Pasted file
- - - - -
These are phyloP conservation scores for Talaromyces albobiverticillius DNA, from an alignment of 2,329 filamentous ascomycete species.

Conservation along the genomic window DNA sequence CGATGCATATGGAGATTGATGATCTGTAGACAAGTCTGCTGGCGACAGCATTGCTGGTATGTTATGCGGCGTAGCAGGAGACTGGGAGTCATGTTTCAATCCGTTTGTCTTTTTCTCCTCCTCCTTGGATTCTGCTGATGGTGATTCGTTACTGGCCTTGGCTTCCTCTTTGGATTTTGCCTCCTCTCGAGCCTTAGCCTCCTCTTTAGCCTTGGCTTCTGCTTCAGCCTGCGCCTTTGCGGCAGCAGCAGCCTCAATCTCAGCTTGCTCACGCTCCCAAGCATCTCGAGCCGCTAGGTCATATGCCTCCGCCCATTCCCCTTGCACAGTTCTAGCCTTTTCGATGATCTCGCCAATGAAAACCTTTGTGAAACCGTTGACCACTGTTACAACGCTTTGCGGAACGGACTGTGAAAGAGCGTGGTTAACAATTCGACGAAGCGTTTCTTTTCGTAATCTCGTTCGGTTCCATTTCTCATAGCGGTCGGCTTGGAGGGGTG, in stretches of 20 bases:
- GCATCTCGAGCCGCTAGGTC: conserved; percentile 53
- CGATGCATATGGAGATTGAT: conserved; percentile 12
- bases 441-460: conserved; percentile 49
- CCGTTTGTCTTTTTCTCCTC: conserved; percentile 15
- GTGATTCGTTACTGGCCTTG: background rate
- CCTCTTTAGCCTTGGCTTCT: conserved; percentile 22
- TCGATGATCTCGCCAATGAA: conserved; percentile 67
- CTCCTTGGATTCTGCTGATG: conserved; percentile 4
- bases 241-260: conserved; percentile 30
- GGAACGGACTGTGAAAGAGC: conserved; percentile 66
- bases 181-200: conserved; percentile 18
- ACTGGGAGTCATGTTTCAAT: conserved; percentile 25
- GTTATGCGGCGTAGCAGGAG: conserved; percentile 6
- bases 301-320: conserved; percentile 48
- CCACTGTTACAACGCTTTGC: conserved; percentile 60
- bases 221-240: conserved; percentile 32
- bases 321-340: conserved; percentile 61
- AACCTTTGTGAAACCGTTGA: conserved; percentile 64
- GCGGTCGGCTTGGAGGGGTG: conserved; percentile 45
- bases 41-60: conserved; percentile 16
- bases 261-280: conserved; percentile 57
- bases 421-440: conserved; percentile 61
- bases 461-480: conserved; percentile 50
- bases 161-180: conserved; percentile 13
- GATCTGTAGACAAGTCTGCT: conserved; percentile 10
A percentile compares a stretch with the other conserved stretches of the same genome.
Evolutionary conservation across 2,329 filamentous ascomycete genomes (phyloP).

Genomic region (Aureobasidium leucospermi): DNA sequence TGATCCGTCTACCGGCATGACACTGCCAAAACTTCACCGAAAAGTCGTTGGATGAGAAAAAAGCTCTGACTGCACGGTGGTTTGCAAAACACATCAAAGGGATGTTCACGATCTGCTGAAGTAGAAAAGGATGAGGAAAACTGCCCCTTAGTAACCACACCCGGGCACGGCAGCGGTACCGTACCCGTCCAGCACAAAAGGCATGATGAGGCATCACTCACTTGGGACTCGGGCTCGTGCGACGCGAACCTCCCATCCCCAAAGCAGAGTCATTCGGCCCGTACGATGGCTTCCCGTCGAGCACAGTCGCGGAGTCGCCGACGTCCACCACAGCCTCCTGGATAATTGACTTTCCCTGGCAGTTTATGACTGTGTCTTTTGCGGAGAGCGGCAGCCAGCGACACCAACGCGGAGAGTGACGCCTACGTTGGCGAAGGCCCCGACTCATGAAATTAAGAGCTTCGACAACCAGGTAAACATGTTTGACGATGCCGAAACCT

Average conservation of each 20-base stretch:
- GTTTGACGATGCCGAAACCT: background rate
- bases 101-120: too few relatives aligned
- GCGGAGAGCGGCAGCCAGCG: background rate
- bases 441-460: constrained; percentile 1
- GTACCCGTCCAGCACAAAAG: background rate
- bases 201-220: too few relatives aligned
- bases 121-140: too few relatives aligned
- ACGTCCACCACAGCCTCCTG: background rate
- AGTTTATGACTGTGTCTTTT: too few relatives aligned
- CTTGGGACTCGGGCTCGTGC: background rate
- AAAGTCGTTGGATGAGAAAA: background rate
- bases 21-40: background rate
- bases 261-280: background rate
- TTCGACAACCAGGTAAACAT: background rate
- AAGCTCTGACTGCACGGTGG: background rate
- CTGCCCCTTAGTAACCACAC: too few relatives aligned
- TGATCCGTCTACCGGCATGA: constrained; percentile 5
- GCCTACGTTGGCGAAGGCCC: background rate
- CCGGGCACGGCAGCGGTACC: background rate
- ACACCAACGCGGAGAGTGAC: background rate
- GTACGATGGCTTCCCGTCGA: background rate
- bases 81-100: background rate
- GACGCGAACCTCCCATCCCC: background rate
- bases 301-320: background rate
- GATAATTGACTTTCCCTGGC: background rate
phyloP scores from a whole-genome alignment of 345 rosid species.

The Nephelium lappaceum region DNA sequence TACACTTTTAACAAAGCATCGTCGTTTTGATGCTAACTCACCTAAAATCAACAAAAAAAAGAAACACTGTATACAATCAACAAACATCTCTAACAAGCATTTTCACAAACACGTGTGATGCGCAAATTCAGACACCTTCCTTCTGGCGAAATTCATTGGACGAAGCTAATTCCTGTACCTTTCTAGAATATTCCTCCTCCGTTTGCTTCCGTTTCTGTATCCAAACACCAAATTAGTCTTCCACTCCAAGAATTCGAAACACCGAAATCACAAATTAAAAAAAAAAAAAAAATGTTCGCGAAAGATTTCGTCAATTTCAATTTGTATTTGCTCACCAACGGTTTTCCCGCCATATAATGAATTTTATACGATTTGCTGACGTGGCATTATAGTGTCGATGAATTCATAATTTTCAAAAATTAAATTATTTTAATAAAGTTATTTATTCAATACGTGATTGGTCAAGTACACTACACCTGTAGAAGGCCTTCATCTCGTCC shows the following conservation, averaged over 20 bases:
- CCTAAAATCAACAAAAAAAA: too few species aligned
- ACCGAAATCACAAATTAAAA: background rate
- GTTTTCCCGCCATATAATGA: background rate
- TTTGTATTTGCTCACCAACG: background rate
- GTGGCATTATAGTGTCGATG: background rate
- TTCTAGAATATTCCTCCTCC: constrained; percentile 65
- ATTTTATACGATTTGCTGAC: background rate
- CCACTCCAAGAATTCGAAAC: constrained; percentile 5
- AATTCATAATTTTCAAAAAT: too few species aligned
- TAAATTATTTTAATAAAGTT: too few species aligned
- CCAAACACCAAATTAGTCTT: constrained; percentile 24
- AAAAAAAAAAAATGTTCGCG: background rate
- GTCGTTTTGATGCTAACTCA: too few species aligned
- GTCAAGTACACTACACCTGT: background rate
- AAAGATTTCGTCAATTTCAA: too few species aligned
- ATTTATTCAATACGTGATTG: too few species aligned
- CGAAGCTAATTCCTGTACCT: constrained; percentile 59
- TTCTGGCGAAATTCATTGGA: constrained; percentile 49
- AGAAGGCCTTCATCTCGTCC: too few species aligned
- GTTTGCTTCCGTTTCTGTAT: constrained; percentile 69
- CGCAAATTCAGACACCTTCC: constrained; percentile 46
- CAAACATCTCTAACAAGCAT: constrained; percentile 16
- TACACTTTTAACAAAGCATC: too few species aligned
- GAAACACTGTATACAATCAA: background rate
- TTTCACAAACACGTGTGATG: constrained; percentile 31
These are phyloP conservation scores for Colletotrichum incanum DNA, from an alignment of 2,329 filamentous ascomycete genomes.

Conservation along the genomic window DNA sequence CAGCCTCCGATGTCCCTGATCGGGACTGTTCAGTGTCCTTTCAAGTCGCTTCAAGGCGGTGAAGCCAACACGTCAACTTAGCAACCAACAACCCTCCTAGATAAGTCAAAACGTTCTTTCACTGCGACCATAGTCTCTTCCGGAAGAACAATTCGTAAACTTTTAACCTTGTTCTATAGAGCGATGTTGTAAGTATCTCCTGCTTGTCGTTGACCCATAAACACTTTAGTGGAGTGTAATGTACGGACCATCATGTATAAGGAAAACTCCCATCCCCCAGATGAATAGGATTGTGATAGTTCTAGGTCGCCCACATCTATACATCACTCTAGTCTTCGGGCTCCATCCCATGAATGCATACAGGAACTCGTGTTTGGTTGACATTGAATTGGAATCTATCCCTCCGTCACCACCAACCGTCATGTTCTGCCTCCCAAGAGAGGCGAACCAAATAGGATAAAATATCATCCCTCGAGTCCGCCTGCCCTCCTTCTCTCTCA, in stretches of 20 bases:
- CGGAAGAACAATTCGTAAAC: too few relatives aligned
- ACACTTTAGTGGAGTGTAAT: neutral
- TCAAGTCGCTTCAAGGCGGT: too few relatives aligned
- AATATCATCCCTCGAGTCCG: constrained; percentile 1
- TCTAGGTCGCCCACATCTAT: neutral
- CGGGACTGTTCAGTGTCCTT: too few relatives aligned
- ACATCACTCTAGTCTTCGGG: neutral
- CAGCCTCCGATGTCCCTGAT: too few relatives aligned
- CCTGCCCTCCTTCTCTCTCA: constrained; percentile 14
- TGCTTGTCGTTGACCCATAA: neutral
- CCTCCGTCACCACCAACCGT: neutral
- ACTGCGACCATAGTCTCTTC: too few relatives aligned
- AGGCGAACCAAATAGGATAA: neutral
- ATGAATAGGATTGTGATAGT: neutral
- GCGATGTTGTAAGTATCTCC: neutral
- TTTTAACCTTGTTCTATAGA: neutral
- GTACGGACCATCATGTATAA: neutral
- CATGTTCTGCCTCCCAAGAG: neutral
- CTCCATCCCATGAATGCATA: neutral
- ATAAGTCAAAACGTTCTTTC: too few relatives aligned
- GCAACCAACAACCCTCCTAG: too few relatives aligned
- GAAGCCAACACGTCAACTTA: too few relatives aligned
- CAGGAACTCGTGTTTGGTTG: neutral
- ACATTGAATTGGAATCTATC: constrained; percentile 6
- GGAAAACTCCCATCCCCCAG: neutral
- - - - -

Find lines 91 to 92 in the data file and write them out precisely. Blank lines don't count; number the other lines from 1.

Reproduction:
- CGGGACTGTTCAGTGTCCTT: too few relatives aligned
- ACATCACTCTAGTCTTCGGG: neutral